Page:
Archive by Author | Clara Kim

Social Awkwardness

It’s odd to hear compliments on something you’ve historically been insecure about. I don’t think I’ve told many people, but I’ve honestly always feared I was socially awkward. I was afraid that people were only listening to me to humor me, too polite to say to my face they didn’t want to spend time with me. I’d feel ashamed every time I missed an inside joke, attempted banter that fell flat, or initiated a hang out only to be ignored. I used to find crowded places terrifying, and would run to the bathroom to cry.

I don’t anymore. Some of my best friends have told me for years that I’m not socially awkward, that I’m perfectly fine the way I am, and that fear is groundless. But it’s not until I’ve heard that message from multiple sources – an aunt, an uncle, a new acquaintance, fellow peers who tell me they envy my socializing ability, and finally the catalyst, a longtime manager attending a networking event who complimented me on my ability to network, saying every event has that one person who stands out as going above and beyond to engage attendees, and I was that person. I still had to ask another friend to affirm that I’m not socially awkward before I really believed the genuineness of his compliment.

With that said, I’m not some superhuman socializing networking machine that instantly charms every person I meet into handing me a job offer/marriage/party invitation. I’m not usually the center of attention nor do I feel the need to put myself there. But I am comfortable striking up conversations with strangers, have no qualms about public speaking, and find meeting new people a rewarding experience. It’s why I’m in DC right now, on a spontaneous week-long trip that I know I will not ever get the chance to do once classes and responsibilities pick up.

I share this not to brag about how awesome I am, but to tell a story I feel is not told often enough. Most people who have the abilities one aspires to have are not typically born with it. The person “good at x,” from painting to basketball to long-distance running to socializing, didn’t start out that way. That person usually worked hard at it, improving little by little, until unexpectedly, they crossed that threshold into “good at x.” I share this because maybe someone reading this will gain a bit of courage to break away from their self-labeled social awkwardness. Maybe it’ll be enough to start chatting with strangers, initiating conversations, making jokes. Sure, there’ll be plenty of shut-downs, cold shoulders, faked laughter, but it’s not your fault. You tried, they didn’t respond, but it’s not usually because there’s something innately wrong with your socializing ability. Stuff happens, often without any explanation. Such is life. I went through it too. We all do. Yeah, I was scared too. But now I’m not.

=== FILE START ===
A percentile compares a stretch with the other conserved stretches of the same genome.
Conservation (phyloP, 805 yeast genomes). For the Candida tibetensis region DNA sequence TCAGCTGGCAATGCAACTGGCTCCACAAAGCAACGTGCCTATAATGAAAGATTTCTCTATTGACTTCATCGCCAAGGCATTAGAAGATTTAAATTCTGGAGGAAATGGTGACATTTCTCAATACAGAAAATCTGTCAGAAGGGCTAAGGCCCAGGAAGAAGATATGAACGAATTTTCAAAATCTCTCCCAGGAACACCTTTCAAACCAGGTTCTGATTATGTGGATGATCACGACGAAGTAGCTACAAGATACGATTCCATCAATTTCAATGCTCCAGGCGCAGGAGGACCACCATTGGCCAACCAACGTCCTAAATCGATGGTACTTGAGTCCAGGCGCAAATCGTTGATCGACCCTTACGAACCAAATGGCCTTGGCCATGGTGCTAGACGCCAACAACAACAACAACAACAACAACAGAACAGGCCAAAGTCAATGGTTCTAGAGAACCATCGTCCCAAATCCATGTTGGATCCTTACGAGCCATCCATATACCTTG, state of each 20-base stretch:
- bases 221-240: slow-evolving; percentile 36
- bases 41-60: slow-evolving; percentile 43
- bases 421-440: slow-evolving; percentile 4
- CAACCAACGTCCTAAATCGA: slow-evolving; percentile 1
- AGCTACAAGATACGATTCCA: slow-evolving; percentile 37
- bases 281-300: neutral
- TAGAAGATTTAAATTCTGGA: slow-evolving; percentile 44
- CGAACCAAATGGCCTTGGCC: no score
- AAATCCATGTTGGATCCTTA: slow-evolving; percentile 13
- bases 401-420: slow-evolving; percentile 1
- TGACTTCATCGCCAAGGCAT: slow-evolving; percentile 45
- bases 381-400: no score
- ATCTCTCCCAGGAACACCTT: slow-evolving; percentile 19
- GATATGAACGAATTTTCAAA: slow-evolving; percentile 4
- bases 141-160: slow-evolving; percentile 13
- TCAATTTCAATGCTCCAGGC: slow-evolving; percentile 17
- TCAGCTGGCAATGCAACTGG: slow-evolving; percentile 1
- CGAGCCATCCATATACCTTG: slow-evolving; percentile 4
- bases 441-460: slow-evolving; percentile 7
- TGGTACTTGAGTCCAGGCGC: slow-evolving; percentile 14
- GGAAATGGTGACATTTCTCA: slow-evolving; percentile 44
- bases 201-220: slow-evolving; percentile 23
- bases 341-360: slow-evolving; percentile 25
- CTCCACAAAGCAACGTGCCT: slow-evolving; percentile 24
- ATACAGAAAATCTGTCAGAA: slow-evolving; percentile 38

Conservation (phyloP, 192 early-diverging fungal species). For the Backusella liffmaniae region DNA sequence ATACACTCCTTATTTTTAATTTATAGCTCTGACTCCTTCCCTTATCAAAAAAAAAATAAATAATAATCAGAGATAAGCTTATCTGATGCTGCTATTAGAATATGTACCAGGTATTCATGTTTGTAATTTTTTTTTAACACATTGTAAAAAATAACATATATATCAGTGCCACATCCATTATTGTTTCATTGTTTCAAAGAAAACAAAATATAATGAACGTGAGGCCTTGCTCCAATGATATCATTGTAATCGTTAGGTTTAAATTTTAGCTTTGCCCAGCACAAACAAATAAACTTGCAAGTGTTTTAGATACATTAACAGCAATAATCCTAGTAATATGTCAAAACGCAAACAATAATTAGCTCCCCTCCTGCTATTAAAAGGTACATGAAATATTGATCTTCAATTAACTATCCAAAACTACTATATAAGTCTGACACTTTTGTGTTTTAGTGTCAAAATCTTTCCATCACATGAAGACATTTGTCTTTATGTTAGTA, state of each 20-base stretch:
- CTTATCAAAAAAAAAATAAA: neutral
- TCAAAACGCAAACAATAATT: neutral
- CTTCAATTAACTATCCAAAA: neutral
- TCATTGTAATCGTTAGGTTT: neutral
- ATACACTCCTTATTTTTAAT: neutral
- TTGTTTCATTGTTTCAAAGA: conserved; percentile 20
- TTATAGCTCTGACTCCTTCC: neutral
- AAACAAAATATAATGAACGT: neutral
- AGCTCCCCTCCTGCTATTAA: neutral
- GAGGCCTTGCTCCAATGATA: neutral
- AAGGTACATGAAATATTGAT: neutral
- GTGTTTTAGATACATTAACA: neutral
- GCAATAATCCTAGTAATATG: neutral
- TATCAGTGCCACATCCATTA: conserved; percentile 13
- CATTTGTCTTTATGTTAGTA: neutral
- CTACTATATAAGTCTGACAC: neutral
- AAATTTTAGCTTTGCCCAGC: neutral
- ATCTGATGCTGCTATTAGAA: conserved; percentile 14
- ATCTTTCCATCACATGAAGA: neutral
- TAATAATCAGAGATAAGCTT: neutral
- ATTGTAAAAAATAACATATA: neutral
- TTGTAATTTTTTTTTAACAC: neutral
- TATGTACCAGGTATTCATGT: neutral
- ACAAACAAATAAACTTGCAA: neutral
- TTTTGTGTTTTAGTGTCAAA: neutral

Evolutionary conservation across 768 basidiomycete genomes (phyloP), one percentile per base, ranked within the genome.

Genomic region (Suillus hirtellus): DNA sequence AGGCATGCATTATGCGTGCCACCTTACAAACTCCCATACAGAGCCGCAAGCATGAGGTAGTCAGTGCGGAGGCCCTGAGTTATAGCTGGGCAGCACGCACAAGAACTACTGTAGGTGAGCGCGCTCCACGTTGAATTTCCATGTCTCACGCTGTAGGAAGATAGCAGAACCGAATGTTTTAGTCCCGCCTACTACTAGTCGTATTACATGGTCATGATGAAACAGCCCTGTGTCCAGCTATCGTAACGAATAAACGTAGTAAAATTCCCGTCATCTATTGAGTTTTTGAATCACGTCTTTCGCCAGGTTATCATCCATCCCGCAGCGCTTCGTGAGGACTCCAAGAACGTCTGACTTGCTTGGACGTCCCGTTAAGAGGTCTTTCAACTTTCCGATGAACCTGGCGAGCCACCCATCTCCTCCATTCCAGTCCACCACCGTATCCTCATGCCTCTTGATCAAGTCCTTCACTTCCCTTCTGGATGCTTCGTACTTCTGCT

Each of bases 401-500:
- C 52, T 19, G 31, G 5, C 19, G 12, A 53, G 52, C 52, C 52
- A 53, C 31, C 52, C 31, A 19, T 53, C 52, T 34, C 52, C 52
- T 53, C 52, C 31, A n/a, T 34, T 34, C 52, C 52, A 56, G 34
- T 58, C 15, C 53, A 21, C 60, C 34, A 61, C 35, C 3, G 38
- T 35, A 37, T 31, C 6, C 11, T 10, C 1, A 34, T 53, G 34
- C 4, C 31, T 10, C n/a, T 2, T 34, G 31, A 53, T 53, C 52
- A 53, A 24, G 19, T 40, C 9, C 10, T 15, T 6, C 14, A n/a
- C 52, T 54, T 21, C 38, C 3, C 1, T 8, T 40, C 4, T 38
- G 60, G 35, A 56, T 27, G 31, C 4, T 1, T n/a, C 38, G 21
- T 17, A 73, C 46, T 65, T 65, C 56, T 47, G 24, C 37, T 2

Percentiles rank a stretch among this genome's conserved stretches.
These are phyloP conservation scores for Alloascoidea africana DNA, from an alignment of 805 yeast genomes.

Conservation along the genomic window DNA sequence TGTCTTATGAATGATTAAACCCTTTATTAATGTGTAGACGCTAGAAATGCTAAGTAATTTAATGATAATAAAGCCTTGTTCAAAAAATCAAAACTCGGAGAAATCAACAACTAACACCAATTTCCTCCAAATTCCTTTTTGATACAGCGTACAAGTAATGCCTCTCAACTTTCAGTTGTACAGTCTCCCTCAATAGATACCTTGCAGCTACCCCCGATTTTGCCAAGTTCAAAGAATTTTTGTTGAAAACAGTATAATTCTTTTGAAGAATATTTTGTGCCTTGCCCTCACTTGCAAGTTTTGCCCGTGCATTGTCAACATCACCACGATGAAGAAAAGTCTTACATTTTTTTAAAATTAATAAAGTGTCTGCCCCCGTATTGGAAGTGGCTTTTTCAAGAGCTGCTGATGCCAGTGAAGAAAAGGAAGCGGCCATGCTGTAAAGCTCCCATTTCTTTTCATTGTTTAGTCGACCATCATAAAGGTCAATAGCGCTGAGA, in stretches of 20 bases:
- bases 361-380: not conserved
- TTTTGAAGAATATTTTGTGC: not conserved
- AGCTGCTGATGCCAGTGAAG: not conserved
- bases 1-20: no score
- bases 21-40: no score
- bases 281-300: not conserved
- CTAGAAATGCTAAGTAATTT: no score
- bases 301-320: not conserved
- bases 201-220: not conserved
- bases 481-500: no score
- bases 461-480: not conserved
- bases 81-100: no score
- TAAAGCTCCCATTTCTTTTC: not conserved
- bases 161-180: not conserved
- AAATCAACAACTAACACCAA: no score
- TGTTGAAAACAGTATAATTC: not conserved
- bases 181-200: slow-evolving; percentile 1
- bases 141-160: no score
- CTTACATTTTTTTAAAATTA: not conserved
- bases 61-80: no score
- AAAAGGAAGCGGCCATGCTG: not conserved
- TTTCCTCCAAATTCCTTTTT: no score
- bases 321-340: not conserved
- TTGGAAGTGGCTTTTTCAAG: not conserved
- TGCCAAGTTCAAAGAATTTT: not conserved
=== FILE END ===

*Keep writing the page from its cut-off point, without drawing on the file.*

Anonymity & Ethos

There is something odd about the anonymity of blog posts. Typically, anonymity allows for a freer expression for the wearer. The mask allows the wearer to speak one’s true thoughts negating fear of the message coming back to negatively affect life outside the writing sphere. Yet curiously I find it harder to write because it is not tied to my personal identify. You readers don’t know who I am. You have probably never met me, never seen me, never spoke with me, nor shook hands. You know not of my existence, least of all the personal narrative I carry with me at all times. All they have are my words on the page to judge my character with, a surprising nakedness to my words, unprotected by my ethos.

I say this to preface my following post, which originally appeared on my personal facebook. Without having known me, the message loses some of its effect. It ends up reading as just another uplifting post floating on the internet, by some do-good stranger, who may or may not have had the same traumatic experiences of the target audience I am trying to reach. The anonymization of the post wipes away my credibility, minimizing the “even you?” reaction I wish to elicit. Regardless, I shout this message to the stars, in hopes it inspires one to face its fear head on, shining brighter than it ever thought possible.

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